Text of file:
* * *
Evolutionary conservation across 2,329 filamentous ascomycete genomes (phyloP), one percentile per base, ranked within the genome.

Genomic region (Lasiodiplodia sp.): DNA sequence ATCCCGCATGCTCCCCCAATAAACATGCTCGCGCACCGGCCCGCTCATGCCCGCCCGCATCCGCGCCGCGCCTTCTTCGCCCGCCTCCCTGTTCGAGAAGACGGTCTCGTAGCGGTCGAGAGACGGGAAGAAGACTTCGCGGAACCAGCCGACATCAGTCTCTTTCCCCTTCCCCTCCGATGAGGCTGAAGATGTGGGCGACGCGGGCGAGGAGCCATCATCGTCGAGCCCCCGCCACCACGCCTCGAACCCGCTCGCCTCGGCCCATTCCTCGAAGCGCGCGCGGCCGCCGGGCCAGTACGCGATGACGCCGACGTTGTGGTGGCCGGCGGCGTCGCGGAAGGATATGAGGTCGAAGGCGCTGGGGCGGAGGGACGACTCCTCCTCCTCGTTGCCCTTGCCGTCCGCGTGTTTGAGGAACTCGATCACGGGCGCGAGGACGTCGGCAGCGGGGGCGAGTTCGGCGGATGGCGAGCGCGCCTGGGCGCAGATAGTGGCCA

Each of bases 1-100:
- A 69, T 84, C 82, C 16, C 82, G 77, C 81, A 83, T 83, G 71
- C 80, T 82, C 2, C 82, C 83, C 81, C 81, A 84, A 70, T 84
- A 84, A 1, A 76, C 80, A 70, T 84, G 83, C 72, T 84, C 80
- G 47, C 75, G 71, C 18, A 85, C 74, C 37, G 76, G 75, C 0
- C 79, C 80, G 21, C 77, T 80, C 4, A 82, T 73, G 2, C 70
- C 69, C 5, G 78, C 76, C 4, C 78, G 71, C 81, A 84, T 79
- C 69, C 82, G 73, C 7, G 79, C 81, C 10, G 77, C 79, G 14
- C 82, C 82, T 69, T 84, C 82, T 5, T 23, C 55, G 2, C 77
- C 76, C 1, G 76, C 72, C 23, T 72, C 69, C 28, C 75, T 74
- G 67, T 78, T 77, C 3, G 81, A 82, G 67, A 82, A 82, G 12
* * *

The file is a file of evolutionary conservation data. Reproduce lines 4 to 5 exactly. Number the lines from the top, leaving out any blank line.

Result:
- A 69, T 84, C 82, C 16, C 82, G 77, C 81, A 83, T 83, G 71
- C 80, T 82, C 2, C 82, C 83, C 81, C 81, A 84, A 70, T 84